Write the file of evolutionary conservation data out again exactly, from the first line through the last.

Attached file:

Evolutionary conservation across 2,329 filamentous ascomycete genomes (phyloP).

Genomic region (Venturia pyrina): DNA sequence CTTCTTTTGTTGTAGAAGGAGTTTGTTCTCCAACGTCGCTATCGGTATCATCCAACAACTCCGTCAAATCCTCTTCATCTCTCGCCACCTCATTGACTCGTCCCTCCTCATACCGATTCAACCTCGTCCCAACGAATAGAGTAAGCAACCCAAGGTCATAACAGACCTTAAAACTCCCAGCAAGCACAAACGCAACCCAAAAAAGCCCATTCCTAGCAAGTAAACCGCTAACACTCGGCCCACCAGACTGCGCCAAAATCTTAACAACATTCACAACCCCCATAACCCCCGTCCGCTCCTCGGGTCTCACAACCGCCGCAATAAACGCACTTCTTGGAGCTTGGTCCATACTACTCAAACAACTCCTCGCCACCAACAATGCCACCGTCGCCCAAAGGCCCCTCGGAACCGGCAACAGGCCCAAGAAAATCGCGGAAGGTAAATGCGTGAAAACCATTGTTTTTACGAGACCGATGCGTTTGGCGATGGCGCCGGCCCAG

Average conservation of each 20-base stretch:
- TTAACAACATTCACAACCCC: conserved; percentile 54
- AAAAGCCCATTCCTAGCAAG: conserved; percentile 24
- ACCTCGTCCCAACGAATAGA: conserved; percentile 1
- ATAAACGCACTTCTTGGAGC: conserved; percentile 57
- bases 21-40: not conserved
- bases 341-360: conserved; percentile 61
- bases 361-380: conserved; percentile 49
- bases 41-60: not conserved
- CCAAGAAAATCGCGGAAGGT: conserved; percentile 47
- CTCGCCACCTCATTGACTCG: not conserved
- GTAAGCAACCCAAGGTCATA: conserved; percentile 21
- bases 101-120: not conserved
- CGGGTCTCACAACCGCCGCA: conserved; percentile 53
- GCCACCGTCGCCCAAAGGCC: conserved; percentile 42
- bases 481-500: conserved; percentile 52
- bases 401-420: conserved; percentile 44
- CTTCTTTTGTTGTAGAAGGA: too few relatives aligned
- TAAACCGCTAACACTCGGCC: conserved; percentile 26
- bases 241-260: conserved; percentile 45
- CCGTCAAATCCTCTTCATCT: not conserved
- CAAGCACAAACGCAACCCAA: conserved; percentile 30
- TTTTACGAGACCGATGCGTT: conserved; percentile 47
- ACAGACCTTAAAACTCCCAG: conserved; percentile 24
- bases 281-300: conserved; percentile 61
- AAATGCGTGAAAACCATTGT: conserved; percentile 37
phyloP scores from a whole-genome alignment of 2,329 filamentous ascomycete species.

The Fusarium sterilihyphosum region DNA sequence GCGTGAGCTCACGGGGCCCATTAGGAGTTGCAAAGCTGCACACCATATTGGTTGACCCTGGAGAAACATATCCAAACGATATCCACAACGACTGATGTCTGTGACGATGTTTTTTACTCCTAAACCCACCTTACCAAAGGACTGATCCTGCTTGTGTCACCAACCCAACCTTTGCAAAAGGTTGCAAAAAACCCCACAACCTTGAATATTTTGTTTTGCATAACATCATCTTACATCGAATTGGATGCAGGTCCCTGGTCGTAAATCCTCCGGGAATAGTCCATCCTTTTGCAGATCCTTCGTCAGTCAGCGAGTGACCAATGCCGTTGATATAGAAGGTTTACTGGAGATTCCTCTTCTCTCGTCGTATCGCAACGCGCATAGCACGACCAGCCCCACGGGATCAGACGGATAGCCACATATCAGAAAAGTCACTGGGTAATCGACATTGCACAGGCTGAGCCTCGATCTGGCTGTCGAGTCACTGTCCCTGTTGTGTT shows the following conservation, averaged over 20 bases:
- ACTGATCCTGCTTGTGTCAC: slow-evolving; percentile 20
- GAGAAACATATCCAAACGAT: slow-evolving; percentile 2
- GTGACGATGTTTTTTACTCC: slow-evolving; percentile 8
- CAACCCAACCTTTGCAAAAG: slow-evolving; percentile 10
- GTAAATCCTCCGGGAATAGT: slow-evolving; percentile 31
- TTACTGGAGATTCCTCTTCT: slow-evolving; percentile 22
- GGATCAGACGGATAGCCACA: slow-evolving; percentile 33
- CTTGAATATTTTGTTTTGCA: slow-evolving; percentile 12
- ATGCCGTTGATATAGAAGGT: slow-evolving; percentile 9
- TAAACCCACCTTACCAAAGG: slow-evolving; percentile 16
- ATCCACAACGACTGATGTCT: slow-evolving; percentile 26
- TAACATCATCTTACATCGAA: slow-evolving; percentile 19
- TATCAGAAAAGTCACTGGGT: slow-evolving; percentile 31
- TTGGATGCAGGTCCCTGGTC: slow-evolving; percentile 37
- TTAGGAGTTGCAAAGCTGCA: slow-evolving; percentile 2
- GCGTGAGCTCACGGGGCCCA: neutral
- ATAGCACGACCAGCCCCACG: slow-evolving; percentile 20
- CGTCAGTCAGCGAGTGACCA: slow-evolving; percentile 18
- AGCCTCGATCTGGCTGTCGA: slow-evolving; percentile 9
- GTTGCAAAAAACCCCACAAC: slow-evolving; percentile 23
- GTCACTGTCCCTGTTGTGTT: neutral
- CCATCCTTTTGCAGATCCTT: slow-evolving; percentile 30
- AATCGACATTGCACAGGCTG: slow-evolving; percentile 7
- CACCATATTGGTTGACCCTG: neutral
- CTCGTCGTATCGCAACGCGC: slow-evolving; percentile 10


Evolutionary conservation across 2,329 filamentous ascomycete genomes (phyloP).

Genomic region (Venturia pyrina): DNA sequence CTTCTTTTGTTGTAGAAGGAGTTTGTTCTCCAACGTCGCTATCGGTATCATCCAACAACTCCGTCAAATCCTCTTCATCTCTCGCCACCTCATTGACTCGTCCCTCCTCATACCGATTCAACCTCGTCCCAACGAATAGAGTAAGCAACCCAAGGTCATAACAGACCTTAAAACTCCCAGCAAGCACAAACGCAACCCAAAAAAGCCCATTCCTAGCAAGTAAACCGCTAACACTCGGCCCACCAGACTGCGCCAAAATCTTAACAACATTCACAACCCCCATAACCCCCGTCCGCTCCTCGGGTCTCACAACCGCCGCAATAAACGCACTTCTTGGAGCTTGGTCCATACTACTCAAACAACTCCTCGCCACCAACAATGCCACCGTCGCCCAAAGGCCCCTCGGAACCGGCAACAGGCCCAAGAAAATCGCGGAAGGTAAATGCGTGAAAACCATTGTTTTTACGAGACCGATGCGTTTGGCGATGGCGCCGGCCCAG

Average conservation of each 20-base stretch:
- TTAACAACATTCACAACCCC: conserved; percentile 54
- AAAAGCCCATTCCTAGCAAG: conserved; percentile 24
- ACCTCGTCCCAACGAATAGA: conserved; percentile 1
- ATAAACGCACTTCTTGGAGC: conserved; percentile 57
- bases 21-40: not conserved
- bases 341-360: conserved; percentile 61
- bases 361-380: conserved; percentile 49
- bases 41-60: not conserved
- CCAAGAAAATCGCGGAAGGT: conserved; percentile 47
- CTCGCCACCTCATTGACTCG: not conserved
- GTAAGCAACCCAAGGTCATA: conserved; percentile 21
- bases 101-120: not conserved
- CGGGTCTCACAACCGCCGCA: conserved; percentile 53
- GCCACCGTCGCCCAAAGGCC: conserved; percentile 42
- bases 481-500: conserved; percentile 52
- bases 401-420: conserved; percentile 44
- CTTCTTTTGTTGTAGAAGGA: too few relatives aligned
- TAAACCGCTAACACTCGGCC: conserved; percentile 26
- bases 241-260: conserved; percentile 45
- CCGTCAAATCCTCTTCATCT: not conserved
- CAAGCACAAACGCAACCCAA: conserved; percentile 30
- TTTTACGAGACCGATGCGTT: conserved; percentile 47
- ACAGACCTTAAAACTCCCAG: conserved; percentile 24
- bases 281-300: conserved; percentile 61
- AAATGCGTGAAAACCATTGT: conserved; percentile 37
phyloP scores from a whole-genome alignment of 2,329 filamentous ascomycete species.

The Fusarium sterilihyphosum region DNA sequence GCGTGAGCTCACGGGGCCCATTAGGAGTTGCAAAGCTGCACACCATATTGGTTGACCCTGGAGAAACATATCCAAACGATATCCACAACGACTGATGTCTGTGACGATGTTTTTTACTCCTAAACCCACCTTACCAAAGGACTGATCCTGCTTGTGTCACCAACCCAACCTTTGCAAAAGGTTGCAAAAAACCCCACAACCTTGAATATTTTGTTTTGCATAACATCATCTTACATCGAATTGGATGCAGGTCCCTGGTCGTAAATCCTCCGGGAATAGTCCATCCTTTTGCAGATCCTTCGTCAGTCAGCGAGTGACCAATGCCGTTGATATAGAAGGTTTACTGGAGATTCCTCTTCTCTCGTCGTATCGCAACGCGCATAGCACGACCAGCCCCACGGGATCAGACGGATAGCCACATATCAGAAAAGTCACTGGGTAATCGACATTGCACAGGCTGAGCCTCGATCTGGCTGTCGAGTCACTGTCCCTGTTGTGTT shows the following conservation, averaged over 20 bases:
- ACTGATCCTGCTTGTGTCAC: slow-evolving; percentile 20
- GAGAAACATATCCAAACGAT: slow-evolving; percentile 2
- GTGACGATGTTTTTTACTCC: slow-evolving; percentile 8
- CAACCCAACCTTTGCAAAAG: slow-evolving; percentile 10
- GTAAATCCTCCGGGAATAGT: slow-evolving; percentile 31
- TTACTGGAGATTCCTCTTCT: slow-evolving; percentile 22
- GGATCAGACGGATAGCCACA: slow-evolving; percentile 33
- CTTGAATATTTTGTTTTGCA: slow-evolving; percentile 12
- ATGCCGTTGATATAGAAGGT: slow-evolving; percentile 9
- TAAACCCACCTTACCAAAGG: slow-evolving; percentile 16
- ATCCACAACGACTGATGTCT: slow-evolving; percentile 26
- TAACATCATCTTACATCGAA: slow-evolving; percentile 19
- TATCAGAAAAGTCACTGGGT: slow-evolving; percentile 31
- TTGGATGCAGGTCCCTGGTC: slow-evolving; percentile 37
- TTAGGAGTTGCAAAGCTGCA: slow-evolving; percentile 2
- GCGTGAGCTCACGGGGCCCA: neutral
- ATAGCACGACCAGCCCCACG: slow-evolving; percentile 20
- CGTCAGTCAGCGAGTGACCA: slow-evolving; percentile 18
- AGCCTCGATCTGGCTGTCGA: slow-evolving; percentile 9
- GTTGCAAAAAACCCCACAAC: slow-evolving; percentile 23
- GTCACTGTCCCTGTTGTGTT: neutral
- CCATCCTTTTGCAGATCCTT: slow-evolving; percentile 30
- AATCGACATTGCACAGGCTG: slow-evolving; percentile 7
- CACCATATTGGTTGACCCTG: neutral
- CTCGTCGTATCGCAACGCGC: slow-evolving; percentile 10